Jane Fonda Was No Hippie

We weren’t expecting a New York screening of a film about a Chinese dancer to be a heavily Australian event,

We weren’t expecting a New York screening of a film about a Chinese dancer to be a heavily Australian event, but that’s what Monday night’s special showing of Mao’s Last Dancer at the Crosby Street Hotel was-its director, Bruce Beresford, is an Aussie, and the screening was presented by Australian Consul General Phillip Scanlan. The film is based on Chinese ballet principal Li Cunxin’s autobiography-which recounts his journey to America and his fight to stay here-and it is touching. (Our own Rex Reed agrees; his review of the film appears in this issue.)

Mr. Scanlan mentioned that it was Mr. Beresford’s 70th birthday, which drew gasps and a burst of applause from the audience. Many of his friends and much of the cast of the film he’s currently working on, Peace, Love, and Misunderstanding, turned out to fete Mr. Beresford. The Transom spotted child actor Nat Wolff, CNN correspondent Alina Cho, Gossip Girl‘s Chace Crawford and Catherine Keener, who appeared from the state of her hair to have gotten caught in the sudden rainstorm outside. (She still looked great.)

The role in Peace, Love, and Misunderstanding that has everyone talking, however, belongs to Jane Fonda: She plays a Woodstock-dwelling flower child now embarking on grandmotherhood. We suggested delicately that perhaps the role had given Ms. Fonda a chance to get back in touch with her hippie roots; she, of course, was a vocal opponent of the Vietnam War. “My what roots?” she asked, holding her remarkably well-behaved little dog in her arms. “Stoned hippie grandma?” Ms. Fonda insisted that she has little in common with the character, really. “I’ve never played a character like this before, and I never was like this character! Protests, yes, but not like her. She’s very colorful!”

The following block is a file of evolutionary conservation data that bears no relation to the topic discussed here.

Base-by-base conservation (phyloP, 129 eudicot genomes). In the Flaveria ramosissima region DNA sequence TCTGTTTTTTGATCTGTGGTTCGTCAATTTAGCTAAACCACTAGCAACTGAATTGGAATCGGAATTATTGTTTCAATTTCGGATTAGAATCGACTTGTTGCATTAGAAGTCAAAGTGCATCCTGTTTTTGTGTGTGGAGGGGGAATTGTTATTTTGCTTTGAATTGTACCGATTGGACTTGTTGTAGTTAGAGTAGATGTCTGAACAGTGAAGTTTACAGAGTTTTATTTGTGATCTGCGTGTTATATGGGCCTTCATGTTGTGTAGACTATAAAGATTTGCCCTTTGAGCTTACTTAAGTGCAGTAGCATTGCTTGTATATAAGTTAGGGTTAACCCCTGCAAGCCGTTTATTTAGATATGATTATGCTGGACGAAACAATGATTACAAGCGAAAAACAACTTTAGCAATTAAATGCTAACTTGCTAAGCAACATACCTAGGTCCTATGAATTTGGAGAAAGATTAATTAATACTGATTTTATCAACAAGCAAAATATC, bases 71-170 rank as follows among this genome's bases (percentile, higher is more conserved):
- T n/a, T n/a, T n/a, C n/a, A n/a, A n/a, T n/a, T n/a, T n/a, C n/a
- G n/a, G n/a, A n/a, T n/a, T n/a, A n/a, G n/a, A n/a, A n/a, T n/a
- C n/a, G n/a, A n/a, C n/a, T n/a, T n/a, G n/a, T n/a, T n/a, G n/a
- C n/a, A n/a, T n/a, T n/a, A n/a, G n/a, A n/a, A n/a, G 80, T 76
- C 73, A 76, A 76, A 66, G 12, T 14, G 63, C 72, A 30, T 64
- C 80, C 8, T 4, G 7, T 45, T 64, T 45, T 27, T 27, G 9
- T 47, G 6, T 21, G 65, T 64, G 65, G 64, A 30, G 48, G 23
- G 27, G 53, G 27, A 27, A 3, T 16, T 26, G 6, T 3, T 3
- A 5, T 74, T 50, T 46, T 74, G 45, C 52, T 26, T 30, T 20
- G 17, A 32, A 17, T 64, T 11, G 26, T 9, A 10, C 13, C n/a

We asked about the funny, strange Scissors Sisters comedy video released earlier this month, in which Ms. Fonda appears along with Amanda Lepore, Kylie Minogue and Juliette Lewis. She explained she’s a friend of the band. “And I went to the concert when I was in Paris. Un-friggin’-believable. Unbelievable. [Jake Shears] ended up almost naked, I might add. It was great.”

Kyle MacLachlan had also been to Paris lately. “I did one trip to Paris, which is my wife’s favorite city, and I love it, too,” he told the Transom. “We happened to hit it right at the height of a heat wave, which is difficult-but we enjoyed that very much, took our son with us.” Now that Desperate Housewives has wrapped up, Mr. MacLachlan has again been flexing his indie muscles. “I worked on a little thing for the Independent Film Channel with Fred Armisen called Portlandia a couple of months ago. That’s been picked up, it’s going to come out and that will be kind of fun.” We looked it up-it is co-written by Carrie Brownstein of the indie rock band Sleater-Kinney.

The man of the evening, Mr. Beresford, admitted to the Transom that he knew “virtually nothing” about ballet when he set out to direct Mao’s Last Dancer. “I’d directed a number of operas, but I didn’t really know anything about ballet! But then I’ve done a lot of films where I never knew anything about the subject. You know, you’ve got to research it,” he said. But he didn’t try out any steps himself: “None whatever! You know, you’ve got to be so fit, and it’s one of the most rigorous things you can possibly do. To learn to be a great ballet dancer is years and years of training, you know, from childhood. Very tough.”

We also inquired as to whether Mr. Beresford had rented any of the classic ballet movies-like The Red Shoes (yes) or Center Stage. “Oh yeah, Center Stage, I saw that one, yeah,” he allowed. “There are a lot of ’em!”

Jane Fonda Was No Hippie